Jill Ellis (By Lenny Ignelzi -- Associated Press) Jill Ellis (By Lenny Ignelzi — Associated Press)

Jill Ellis is the new head coach of the U.S. women’s national team, but through various roles spanning more than a decade, she is anything but new to the program and the players.

Ellis, 47, served two stints as the interim coach, assisted with two gold medal-winning squads and worked in the U.S. Soccer Federation’s development system for 14 years. Almost every current national team player served under Ellis at one point or another on the youth squads.

“My familiarity with the players is a huge plus for me,” she said Friday after the USSF announced her appointment. “I’ve worked with these players in the youth and I’ve seen younger players integrate with the veterans. So I have a good feel for the players.”

Ellis succeeds Tom Sermanni, who was abruptly fired after just 16 months on the job because the USSF wasn’t comfortable with the program’s direction heading toward the 2015 Women’s World Cup in Canada. Upon Sermanni’s dismissal, Ellis accepted the interim job and guided the Americans to victories in two friendlies. She also filled in between Pia Sundhage‘s departure and Sermanni’s hiring in the fall of 2012.

The USSF selected Ellis over Sweden’s Tony Gustavsson, a former U.S. assistant, and Tony DiCicco, who oversaw the 1999 World Cup championship team. Interviews were conducted by USSF President Sunil Gulati, federation executive Dan Flynn and technical director April Heinrichs.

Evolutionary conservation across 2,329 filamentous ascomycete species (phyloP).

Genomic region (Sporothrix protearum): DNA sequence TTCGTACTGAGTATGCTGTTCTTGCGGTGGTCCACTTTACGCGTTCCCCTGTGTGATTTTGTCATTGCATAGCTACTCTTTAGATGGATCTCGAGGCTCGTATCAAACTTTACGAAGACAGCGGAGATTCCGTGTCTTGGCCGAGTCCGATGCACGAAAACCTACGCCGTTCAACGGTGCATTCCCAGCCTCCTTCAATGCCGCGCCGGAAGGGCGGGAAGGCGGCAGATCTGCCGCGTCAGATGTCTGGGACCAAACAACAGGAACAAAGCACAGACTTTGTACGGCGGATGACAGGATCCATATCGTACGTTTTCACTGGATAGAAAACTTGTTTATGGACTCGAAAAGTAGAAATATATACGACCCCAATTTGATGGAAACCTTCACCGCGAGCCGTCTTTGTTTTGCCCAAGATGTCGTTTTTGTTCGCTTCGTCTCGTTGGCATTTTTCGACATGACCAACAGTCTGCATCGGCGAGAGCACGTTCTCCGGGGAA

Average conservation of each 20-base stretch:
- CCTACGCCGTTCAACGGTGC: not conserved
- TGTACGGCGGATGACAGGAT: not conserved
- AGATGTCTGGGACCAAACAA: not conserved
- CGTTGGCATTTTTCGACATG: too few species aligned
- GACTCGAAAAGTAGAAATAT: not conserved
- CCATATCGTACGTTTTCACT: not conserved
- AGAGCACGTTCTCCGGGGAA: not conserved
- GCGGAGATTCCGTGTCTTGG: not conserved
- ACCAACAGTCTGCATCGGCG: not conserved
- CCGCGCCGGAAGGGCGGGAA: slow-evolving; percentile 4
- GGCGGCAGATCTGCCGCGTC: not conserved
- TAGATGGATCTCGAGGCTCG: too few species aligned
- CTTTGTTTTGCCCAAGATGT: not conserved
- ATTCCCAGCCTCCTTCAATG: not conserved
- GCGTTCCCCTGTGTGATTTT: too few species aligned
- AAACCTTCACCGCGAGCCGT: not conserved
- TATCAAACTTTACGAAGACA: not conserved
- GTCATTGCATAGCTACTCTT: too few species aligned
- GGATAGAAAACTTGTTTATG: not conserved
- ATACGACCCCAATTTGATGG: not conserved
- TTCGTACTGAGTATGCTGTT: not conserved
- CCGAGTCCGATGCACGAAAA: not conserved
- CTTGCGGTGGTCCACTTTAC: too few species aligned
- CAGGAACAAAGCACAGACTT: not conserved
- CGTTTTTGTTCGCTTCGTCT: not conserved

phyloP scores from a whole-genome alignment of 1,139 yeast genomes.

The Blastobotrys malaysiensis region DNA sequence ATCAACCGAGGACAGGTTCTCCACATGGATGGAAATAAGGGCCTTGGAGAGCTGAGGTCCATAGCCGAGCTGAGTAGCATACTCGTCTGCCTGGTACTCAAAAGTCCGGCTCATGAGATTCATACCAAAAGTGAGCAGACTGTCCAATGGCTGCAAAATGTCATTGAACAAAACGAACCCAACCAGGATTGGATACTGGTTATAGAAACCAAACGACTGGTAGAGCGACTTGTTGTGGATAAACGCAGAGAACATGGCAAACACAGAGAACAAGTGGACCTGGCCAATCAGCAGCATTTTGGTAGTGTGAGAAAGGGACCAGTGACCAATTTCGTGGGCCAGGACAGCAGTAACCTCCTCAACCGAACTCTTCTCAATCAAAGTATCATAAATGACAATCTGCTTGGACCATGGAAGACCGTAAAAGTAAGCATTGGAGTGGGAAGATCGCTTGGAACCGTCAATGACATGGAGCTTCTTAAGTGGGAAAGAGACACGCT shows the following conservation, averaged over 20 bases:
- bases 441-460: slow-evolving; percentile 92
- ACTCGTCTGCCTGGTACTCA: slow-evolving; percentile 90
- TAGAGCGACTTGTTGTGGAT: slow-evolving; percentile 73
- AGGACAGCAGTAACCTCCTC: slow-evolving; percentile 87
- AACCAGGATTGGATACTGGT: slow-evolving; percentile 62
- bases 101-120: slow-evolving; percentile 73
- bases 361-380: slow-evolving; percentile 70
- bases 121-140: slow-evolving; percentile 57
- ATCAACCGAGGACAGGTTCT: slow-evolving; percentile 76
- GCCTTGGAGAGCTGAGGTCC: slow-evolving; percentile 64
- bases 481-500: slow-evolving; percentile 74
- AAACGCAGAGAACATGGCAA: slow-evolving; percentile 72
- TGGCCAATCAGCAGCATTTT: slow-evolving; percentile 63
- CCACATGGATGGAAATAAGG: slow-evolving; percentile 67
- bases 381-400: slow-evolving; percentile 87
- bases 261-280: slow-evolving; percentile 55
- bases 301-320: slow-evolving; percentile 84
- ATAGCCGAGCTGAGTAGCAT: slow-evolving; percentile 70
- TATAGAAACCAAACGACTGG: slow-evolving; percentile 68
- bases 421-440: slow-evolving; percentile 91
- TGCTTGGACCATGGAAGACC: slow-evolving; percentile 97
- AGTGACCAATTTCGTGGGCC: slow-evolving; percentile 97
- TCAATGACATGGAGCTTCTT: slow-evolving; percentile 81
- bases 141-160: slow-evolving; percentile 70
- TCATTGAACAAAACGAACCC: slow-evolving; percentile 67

Ellis was born in England but moved to the Washington area in her teens and starred for Robinson High School, the Braddock Road Youth Club and William & Mary. She was an assistant coach for the Virginia and Maryland women’s programs. In 2011, she was inducted into the Virginia-DC Soccer Hall of Fame.

While working in the U.S. youth system, she also led UCLA to eight final four appearances in 12 years. She left the Bruins program after the 2010 season to become the USSF’s women’s development director.

“Jill has got all of the right credentials, both in terms of experience and how she relates to the players – we’ve seen that first hand in the two times she has been with the senior team and with our youth teams,” Gulati said. “She gets top marks in all the work she has been doing on the technical side with all of our programs.”

Ellis’s first assignments in the upgraded position are two friendlies against France, June 14 in Tampa and June 19 in East Hartford, Conn. Long term, she has her eye on this fall’s World Cup qualifying tournament, which will now take place in the United States after Mexico withdrew because of venue issues. CONCACAF, which announced the change Friday, will probably select the U.S. stadiums in four to six weeks, Gulati said.

The United States has won three consecutive Olympic gold medals but hasn’t claimed the World Cup title since 1999.

“I know the expectation, embrace the expectation, know we want to win, and I know this group is capable of winning,” she said. “That is what we want. It is always the expectation.”

In 2012, Ellis withdrew from consideration for the head coaching job because, she said, “I didn’t think the timing was right.”

This time, however, “I just recognize this is a unique opportunity and it just felt right. My energy is there and the excitement of moving forward with this group is a huge honor.”